Tuesday, April 30, 2013

Event at the Howard Theatre celebrates pre-Prohibition black bartenders

This is awesome: as part of the celebration of World Cocktail Week (May 6-13) a group of mixologists and enthusiasts have organized an event to honor some folks you probably haven't heard much about: black bartenders from pre-Prohibition days.

The event, organized by some a group of writers, historians and local bartenders, talks about the contribution of those African American booze pioneers, including some who worked in DC. In fact, there was a club in DC at the time called the Black Mixology Club which was mentioned in the local press.

The event, called DC Toasts, features a concert by the Chuck Brown Band, plus more about the historical bartenders. The founders were on the Kojo Nnamdi Show a few days ago too, and you can listen on their site (it starts at about 21 minutes) or read a transcript here. The show is pretty interesting and actually goes into the history of bartenders in the US, who were well-respected folks before prohibition. There wasn't much info on black bartenders as the local newspapers didn't write about them very much, but the research uncovered some interesting things, like how drinks were served in coffee cups at Bohemian Caverns, presumably so if the place was raided it looked like you were drinking coffee or tea. The guests on the show also talked about contemporary bartending and how it's returning to that previous place, as more of a respected career rather than a job you do for awhile before doing something else.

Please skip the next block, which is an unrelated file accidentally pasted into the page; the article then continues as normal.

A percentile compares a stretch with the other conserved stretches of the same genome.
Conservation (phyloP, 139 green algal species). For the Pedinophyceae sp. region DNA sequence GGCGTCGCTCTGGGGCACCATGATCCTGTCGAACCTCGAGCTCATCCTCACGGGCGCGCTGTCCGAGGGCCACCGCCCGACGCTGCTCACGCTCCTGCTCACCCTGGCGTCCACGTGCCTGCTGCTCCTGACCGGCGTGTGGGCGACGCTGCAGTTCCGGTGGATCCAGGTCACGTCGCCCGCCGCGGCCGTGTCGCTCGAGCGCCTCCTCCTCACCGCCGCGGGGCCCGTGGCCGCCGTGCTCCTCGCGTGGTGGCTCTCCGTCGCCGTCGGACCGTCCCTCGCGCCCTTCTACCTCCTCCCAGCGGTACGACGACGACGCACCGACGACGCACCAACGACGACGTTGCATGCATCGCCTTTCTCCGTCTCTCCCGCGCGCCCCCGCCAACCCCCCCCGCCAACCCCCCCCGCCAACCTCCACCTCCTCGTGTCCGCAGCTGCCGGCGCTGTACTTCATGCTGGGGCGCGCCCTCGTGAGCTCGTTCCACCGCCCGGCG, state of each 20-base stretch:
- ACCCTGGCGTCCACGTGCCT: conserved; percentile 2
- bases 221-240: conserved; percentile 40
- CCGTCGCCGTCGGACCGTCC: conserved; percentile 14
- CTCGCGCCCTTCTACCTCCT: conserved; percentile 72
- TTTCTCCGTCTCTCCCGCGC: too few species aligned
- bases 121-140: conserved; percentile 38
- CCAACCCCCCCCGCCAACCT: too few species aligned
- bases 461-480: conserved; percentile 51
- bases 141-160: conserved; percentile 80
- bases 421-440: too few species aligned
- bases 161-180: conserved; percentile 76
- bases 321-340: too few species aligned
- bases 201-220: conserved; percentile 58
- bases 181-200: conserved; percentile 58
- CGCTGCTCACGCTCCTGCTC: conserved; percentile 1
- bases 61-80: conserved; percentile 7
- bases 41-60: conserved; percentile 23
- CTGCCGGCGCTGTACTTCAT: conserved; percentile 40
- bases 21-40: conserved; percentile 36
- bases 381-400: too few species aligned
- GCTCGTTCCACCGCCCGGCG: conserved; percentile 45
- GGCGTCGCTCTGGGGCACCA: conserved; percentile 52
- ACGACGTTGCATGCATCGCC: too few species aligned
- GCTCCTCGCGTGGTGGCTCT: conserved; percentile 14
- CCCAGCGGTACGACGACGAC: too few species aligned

You can learn more about the event in the Washingtonian, and get tickets and more info here. The event is Friday, May 10 at the Howard Theatre at 620 T Street NW.

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